Our sto­ry finds John one Novem­ber evening in 1758, being host­ed in the home of Thomas Wood­ward after preach­ing pow­er­ful­ly against slav­ery at a Quak­er meet­ing. Please be aware that at this point Wool­man has earned a rep­u­ta­tion as a gra­cious man, not giv­en to shar­ing his opin­ions unless he feels divine­ly com­pelled to do so. And when he does speak, it is always qui­et­ly and respect­ful­ly, nev­er con­fronta­tion­al­ly. Because of his hum­ble and lov­ing man­ner, he exerts an unusu­al­ly pow­er­ful influ­ence upon others. 

When John enters the Wood­ward home, undoubt­ed­ly tired and hun­gry, he notices ser­vants and inquires as to their sta­tus. When he learns they are slaves, he says not a word. Lat­er that night, how­ev­er, he qui­et­ly gets out of bed, writes a note to his host explain­ing why he can­not receive their hos­pi­tal­i­ty, goes to the slaves’ quar­ters and pays them for the day’s ser­vice, and walks out into the night. His silent tes­ti­mo­ny pierces con­ven­tion­al atti­tudes and behav­ior like a care­ful­ly aimed arrow of the Spir­it. When the house­hold stirs to life the fol­low­ing morn­ing, Thomas Wood­ward — over his wife’s vehe­ment protests — sets free all his slaves. One more Friend has joined the abo­li­tion­ist movement. 

There are many such remark­able sto­ries in Woolman’s liv­ing tes­ti­mo­ny against the inhu­man­i­ty of slave own­ing. Col­lec­tive­ly, they form a wedge apply­ing steady pres­sure against the prac­tice of slav­ery — first among Woolman’s own denom­i­na­tion, the Quak­ers, and ulti­mate­ly through­out the West­ern world.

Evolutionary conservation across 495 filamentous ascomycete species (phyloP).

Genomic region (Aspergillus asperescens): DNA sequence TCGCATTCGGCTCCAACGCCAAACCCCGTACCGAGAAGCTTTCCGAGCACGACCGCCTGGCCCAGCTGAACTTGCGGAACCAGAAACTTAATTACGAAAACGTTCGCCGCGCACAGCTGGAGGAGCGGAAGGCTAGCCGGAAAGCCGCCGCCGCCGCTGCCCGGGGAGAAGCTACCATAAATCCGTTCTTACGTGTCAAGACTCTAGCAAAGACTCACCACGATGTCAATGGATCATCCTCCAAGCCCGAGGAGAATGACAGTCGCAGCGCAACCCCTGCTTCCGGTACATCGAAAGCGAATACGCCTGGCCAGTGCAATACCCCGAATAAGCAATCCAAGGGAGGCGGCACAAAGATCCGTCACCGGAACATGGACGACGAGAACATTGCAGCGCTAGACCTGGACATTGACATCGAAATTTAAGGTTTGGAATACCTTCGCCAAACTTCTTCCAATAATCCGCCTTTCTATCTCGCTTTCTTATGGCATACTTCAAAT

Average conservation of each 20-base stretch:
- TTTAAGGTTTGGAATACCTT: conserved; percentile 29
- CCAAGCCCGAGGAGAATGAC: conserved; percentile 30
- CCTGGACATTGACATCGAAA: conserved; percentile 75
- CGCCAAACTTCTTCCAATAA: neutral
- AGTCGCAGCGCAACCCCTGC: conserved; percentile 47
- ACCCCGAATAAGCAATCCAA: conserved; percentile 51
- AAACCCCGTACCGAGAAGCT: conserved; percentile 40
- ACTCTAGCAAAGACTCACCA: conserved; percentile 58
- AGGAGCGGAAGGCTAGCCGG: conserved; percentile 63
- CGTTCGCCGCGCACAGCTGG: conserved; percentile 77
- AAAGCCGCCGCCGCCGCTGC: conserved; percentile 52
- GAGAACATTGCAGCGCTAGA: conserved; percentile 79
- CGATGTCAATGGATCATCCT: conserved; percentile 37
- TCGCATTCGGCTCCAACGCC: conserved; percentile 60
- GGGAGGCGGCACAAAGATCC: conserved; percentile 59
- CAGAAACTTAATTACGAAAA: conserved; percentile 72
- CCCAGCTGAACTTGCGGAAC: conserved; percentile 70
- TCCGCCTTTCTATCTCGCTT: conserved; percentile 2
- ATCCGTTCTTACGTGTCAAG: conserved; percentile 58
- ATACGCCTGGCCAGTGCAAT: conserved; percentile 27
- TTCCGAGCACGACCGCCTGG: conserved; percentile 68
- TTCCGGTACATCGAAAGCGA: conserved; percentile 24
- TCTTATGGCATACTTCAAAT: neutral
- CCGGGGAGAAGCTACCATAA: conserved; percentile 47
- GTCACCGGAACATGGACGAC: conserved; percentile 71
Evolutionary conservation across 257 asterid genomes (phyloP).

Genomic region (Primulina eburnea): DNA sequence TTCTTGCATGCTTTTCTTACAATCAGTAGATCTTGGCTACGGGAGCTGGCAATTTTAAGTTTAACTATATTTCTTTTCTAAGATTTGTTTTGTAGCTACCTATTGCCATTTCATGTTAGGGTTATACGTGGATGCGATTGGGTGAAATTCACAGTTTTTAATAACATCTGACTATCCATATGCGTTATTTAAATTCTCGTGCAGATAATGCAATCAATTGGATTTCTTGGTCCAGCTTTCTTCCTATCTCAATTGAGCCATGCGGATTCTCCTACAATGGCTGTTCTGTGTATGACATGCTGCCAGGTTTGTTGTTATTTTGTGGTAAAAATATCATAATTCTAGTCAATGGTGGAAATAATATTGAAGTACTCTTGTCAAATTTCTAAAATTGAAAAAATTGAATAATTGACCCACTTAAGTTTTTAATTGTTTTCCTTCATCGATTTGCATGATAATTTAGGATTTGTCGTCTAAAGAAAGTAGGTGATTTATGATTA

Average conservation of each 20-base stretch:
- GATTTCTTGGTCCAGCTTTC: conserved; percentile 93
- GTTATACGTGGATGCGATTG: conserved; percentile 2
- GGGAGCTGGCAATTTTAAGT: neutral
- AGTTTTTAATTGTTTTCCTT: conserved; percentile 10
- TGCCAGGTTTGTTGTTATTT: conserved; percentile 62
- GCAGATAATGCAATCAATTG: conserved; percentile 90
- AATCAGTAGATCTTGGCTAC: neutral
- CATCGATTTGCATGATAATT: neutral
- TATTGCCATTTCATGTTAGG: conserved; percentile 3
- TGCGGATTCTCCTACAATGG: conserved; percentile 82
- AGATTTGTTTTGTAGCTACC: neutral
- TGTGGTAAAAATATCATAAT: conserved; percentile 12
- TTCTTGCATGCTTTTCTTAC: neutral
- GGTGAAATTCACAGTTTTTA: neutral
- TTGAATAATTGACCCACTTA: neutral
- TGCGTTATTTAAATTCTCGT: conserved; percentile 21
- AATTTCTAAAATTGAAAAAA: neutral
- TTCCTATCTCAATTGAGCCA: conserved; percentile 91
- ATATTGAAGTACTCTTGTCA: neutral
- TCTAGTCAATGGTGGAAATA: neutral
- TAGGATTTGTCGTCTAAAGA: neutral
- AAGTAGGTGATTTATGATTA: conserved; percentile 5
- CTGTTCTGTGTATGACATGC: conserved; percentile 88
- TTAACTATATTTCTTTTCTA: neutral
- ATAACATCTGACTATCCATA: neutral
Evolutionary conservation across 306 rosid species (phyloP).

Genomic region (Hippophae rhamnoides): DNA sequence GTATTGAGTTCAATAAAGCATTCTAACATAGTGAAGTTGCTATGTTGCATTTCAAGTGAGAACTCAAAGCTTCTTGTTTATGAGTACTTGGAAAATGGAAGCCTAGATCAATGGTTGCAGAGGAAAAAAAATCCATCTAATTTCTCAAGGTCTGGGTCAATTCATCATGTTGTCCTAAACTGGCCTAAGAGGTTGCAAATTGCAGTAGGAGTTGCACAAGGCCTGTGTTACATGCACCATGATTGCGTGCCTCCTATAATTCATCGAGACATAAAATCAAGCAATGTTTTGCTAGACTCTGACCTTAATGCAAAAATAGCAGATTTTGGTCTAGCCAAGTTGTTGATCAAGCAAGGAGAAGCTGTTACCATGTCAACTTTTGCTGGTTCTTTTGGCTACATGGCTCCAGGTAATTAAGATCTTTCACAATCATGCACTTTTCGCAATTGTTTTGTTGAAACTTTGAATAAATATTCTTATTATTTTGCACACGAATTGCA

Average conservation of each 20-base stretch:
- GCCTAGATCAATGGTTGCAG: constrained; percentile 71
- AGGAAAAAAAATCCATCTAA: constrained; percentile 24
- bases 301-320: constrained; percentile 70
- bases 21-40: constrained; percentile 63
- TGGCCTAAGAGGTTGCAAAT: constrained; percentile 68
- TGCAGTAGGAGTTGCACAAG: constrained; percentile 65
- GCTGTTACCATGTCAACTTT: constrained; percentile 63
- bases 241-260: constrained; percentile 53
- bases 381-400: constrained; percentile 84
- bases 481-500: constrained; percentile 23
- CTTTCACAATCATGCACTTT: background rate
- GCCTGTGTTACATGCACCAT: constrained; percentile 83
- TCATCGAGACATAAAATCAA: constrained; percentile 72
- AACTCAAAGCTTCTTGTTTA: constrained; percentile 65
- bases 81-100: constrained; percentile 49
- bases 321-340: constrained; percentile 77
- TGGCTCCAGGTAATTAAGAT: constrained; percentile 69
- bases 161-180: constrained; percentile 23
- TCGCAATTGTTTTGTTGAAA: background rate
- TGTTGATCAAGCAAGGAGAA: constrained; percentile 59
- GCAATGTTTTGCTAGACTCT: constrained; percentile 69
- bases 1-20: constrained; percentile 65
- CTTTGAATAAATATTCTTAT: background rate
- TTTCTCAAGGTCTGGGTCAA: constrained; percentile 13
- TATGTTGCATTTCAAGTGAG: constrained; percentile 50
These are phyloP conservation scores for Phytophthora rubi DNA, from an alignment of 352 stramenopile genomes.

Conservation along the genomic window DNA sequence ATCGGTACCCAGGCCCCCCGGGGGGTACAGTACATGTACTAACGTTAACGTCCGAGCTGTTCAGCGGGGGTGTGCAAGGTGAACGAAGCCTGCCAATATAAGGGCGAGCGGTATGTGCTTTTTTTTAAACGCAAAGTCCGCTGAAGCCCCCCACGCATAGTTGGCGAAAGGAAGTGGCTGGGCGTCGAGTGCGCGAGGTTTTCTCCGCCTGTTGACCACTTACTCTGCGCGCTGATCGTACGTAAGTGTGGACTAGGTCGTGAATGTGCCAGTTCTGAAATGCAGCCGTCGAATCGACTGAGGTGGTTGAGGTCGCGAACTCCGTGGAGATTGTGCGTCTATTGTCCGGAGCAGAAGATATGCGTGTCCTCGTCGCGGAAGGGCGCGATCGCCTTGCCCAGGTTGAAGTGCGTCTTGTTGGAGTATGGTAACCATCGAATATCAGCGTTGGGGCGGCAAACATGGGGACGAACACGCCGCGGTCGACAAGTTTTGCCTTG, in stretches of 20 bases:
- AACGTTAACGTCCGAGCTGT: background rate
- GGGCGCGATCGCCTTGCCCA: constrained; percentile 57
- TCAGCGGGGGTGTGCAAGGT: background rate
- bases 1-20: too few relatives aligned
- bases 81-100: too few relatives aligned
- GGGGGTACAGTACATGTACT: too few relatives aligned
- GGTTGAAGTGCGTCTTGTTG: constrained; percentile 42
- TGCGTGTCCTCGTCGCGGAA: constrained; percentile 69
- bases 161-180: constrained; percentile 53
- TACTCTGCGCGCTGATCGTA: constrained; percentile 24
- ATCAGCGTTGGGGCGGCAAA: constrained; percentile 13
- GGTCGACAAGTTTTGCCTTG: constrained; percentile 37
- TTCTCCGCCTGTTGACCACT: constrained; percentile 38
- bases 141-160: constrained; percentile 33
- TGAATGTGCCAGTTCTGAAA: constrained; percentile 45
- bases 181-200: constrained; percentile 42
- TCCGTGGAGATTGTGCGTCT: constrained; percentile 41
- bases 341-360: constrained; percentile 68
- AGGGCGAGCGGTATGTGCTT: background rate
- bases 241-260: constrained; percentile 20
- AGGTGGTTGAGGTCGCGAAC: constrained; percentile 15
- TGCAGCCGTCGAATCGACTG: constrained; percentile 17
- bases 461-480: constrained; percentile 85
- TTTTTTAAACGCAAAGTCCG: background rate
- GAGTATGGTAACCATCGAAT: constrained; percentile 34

I hope this lit­tle account gives you a glimpse of what can hap­pen when we are faith­ful to be doers” of the Word, not just hear­ers. But make no mis­take: we are doers of the Word, not doers of the super­nat­ur­al work of the Word implant­ed in our hearts. Much heartache and griev­ous error results from mis­tak­en­ly equat­ing these two in our lives. John Wool­man did not rise up one day and declare, I shall be a mighty force for God against the slave trade!” and then plot a min­istry plan to imple­ment his strate­gic objec­tive. No, he sim­ply and humbly attend­ed to Divine Breath­ings in the vari­ety of means that were avail­able to him. That is why when the moment came for him to speak, or to act, he was already pre­pared to do so. 

Think of Woolman’s evening at the Wood­ward home. As a nat­u­ral­ly shy and unas­sum­ing man, it would have been unnat­ur­al for Wool­man to behave as he did. Abo­li­tion­ist con­vic­tions had not yet spread among the Quak­ers, so hav­ing slaves did not seem cru­el or out of the ordi­nary to most peo­ple — hard as that is for us to under­stand today. We can, how­ev­er, under­stand the social pres­sure of con­ven­tion, of blend­ing in with the crowd. Wool­man was the kind of per­son who shrinks from giv­ing offense to oth­ers, espe­cial­ly in a way that could appear to pass judg­ment upon them. What gave him the strength to act against his own nat­ur­al incli­na­tions? What changed his nat­ur­al incli­na­tions into unnat­ur­al” tendencies? 

I will tell you what gave him the strength: life with God. His steady strokes of swim­ming in the deep waters of God’s mer­cy and love re-formed his nat­ur­al incli­na­tions. As his spir­i­tu­al prac­tices opened him to ever-deep­en­ing lev­els of trans­for­ma­tion through the Holy Spir­it, it became unnat­ur­al for him to act in ordi­nary human ways.